Our country is in crisis. We must keep ourselves from tumbling into the abyss.
The crisis is like a boiling cauldron whose four toxic ingredients — racism, a killer plague, a crippled economy and deep-seated political antagonism — are threatening to bubble over and spill us into the flames below.
Racism: Nine minutes (!!) of a cop’s knee on someone’s neck — anyone’s neck, much less that of an unarmed, unresisting person who cannot breathe — is utterly and horrifyingly inexcusable. No wonder the black community and millions of others, like me, are outraged. Still, rioting, looting and arson are the opposite of the constructive response we need.
Racism has stained America since long before our country’s independence. Regrettably, it is unique neither to this nation nor to relations between this country’s whites and its blacks, Hispanics, Asians, Native Americans and other minorities. Enmity and, often, violence against “the other” appear to be in our species’ DNA. They are very possibly what led to the disappearance of the Neanderthals at the hands of prehistoric homo sapiens. They are surely what underlie much historic — and contemporary — racist, ethnic and religion-inspired “tribal” bloodletting: Crusaders vs. Saracens, the Thirty Years’ War, Northern Ireland’s “Troubles,” Hutus vs. Tutsis, and many more such eruptions.
In our streets today we see not only the racism of a bad white cop against a black man, but the counter-racism of vengeful mobs as well as the opportunistic appearance of those — including whites from both the right and left (perhaps including antifa militants) — who are attracted by violence.
What’s the solution to racism? This pervasive, eternal human problem probably has no definitive solution. Education and good laws (fairly enforced) can help, no doubt. But despite all the anger and violence we see on America’s streets today, we must acknowledge that our country has come a long way from the days of Jim Crow and the KKK. Yet we still have miles to go.
As for the kind of racism that presumably underlies the murder of George Floyd by a bad cop, there is a solution — purging racist cops from police forces not just in Minneapolis but around the country. Easier said than done, no doubt. But sensitivity training alone can’t possibly end behavior like this by individuals whose minds are racially poisoned. Such people must not be allowed to wear the blue. The responsibility of the police is to make the community safe for everyone, not just for white people.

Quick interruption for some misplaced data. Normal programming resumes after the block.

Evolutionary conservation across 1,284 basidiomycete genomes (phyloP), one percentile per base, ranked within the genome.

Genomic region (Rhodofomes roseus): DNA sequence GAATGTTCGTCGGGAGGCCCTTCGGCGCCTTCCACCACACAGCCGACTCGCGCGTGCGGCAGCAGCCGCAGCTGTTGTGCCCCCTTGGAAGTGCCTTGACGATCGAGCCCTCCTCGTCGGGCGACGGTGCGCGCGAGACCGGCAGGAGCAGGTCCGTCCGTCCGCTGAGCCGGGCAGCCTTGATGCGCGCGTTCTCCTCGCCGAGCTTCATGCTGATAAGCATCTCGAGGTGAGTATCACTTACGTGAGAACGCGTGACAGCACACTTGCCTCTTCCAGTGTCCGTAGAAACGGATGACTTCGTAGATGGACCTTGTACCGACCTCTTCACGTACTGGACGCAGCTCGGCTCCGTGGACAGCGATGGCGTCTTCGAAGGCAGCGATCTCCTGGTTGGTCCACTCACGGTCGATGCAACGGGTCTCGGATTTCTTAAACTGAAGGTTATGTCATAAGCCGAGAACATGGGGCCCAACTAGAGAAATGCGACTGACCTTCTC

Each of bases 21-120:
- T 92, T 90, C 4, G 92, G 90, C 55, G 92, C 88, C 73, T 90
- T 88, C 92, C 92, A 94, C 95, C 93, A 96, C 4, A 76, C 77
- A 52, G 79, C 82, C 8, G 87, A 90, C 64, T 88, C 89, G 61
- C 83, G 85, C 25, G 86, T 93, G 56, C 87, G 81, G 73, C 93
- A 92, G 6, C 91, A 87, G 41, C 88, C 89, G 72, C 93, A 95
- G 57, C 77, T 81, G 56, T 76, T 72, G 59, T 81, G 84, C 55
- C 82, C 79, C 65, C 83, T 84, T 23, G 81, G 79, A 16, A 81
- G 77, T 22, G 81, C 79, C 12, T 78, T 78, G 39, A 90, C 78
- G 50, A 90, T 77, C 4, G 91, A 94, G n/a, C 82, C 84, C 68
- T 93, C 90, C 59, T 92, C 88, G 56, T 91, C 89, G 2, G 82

The COVID plague: Oceans of ink have been spilled on the coronavirus. It has not only made nearly two million Americans ill and killed over 100,000 of us (worldwide it has sickened over six million with a death toll approaching 400,000, both figures likely an undercount), it has devastated the economy and created incalculable stress in households across the country. Fear, uncertainty, loss of income, being confined for weeks and months, trying to work from home (for those who still have a job) while also supervising and home-schooling children … all these things are driving vulnerable people over the edge. How far over the edge? Enough to spike the suicide rate.
If America’s body politic were a human body, you might say we are suffering from a major rise in our collective blood pressure. It is the worst possible atmosphere in which to cope with the fallout from a senseless race-inspired murder and equally senseless rioting. Thanks to COVID, levelheadedness is in short supply just as the scab on our racial wound is again torn open.
The staggering economy: Unemployment is reaching Depression-era levels. The economy is firing on just two or three cylinders. Essential workers — medical personnel, grocery store employees and thousands of others — are at heightened risk of illness. And they’re the lucky ones who are still enjoying paychecks. Together, the sputtering economy and surging plague have delivered a one-two punch to the nation’s solar plexus.
The unresolved questions about the appropriate balance between reopening the economy and keeping the plague at bay are only fueling the rise in the nation’s blood pressure.
Political passions: Partisanship has never — at least in living memory — been as inflamed as it is today. In this election year, the president has, if anything, only increased the pace at which he is pumping gasoline on the partisan fires. Nor is he the only arsonist in our nation’s capital and in our media, both traditional and social.
Political arguments today are not just about policy. They’re about tribe and culture. Too many Democrats seem to feel that Republicans are, as Hillary Clinton put it, “deplorable,” and too many conservatives feel looked down upon and condescended to by their liberal neighbors. We are losing respect for each other.
Hyperpartisanship is stoking our hypertension.
So, to borrow a phrase, What is to be done? A complex of vexing problems has no simple answers. But here, at least, is a beginning, and I’ll be the first to acknowledge the following suggested approach is hardly original. If the conflation of all these problems has given our country a massive case of high blood pressure, we should all do our best to dial it back down. We should breathe deep. Listen more. Scream less. Give others the benefit of the doubt. Engage each other civilly and respectfully.
Like all advice, these suggestions are worth only what you’ve paid for them. But they point to a happier path — and away from the abyss.